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This Light Just Keeps On Shining


Inside Wall Street

THIS LIGHT JUST KEEPS ON SHINING

With a market jittery about earnings, a stock usually gets smashed when the company's results trail the year-ago figure. So on July 27, when ILC Technology reported fiscal third-quarter earnings of 24 cents a share vs. 30 cents last year, one might have expected a sharp sell-off, especially since technology stocks have been out of favor of late. Yet the stock didn't get knocked down--in fact, it inched up from 10 3/8 to 10 3/4.

What's propping up ILC? A lot of savvy investors think that at these levels, this stock is a great buy. As one of the world's major makers of high-intensity lamps used in endoscopic surgery and to activate lasers, "ILC is one surefire way of playing the medical-device game," says investment manager George Clairmont, president of Clairvest. He thinks the stock "is a double" in a year. Very few technology companies, he says, have ILC's fundamentals: strong cash flow, no debt, a growth market, plus a stock that has been beaten down nearly 50% this year. True, growth slowed in late 1991 and into 1992 because of the recession and overstocking by original-equipment makers of medical devices.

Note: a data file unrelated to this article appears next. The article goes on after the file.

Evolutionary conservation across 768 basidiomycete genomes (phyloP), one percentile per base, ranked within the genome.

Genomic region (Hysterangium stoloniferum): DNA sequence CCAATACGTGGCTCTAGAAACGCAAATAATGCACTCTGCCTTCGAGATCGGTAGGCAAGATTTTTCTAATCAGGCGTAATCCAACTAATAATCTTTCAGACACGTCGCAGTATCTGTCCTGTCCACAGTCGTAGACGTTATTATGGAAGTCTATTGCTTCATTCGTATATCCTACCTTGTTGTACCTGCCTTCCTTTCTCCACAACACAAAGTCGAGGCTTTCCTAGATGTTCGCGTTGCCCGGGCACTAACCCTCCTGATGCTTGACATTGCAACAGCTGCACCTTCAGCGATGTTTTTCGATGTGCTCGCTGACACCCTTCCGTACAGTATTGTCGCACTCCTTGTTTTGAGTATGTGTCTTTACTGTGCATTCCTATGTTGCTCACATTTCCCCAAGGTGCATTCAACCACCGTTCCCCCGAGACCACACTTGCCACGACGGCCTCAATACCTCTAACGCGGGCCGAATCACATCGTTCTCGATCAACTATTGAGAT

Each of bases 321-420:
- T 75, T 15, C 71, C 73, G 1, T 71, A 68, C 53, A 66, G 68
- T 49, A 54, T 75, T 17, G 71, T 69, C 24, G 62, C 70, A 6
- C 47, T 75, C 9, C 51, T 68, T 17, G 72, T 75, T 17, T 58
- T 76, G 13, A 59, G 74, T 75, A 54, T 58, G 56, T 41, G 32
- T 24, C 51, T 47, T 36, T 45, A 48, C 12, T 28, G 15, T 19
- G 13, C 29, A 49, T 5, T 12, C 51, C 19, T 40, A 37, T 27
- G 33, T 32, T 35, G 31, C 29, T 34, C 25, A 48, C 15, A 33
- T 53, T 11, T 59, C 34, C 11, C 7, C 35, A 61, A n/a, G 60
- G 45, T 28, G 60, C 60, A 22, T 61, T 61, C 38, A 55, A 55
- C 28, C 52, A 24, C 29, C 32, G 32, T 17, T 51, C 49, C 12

But that, says analyst John Girton of the San Francisco securities firm Van Kasper, shouldn't be a worry. "ILC's lighting business will remain a nicely growing and profitable one in years to come," he says. The stock's pounding was "an overreaction to what seems only a temporary slowdown in ILC's growth rate, which should remain at least in the 15%-to-20% range," he says.

"Orders are coming back for ILC's core, high-margin Cermax high-intensity lamps," says Girton. He sees earnings rising from 98 cents in 1991 to $1.05 a share for the fiscal year ending Sept. 30, 1992, and to $1.25 in 1993.GENE G. MARCIAL


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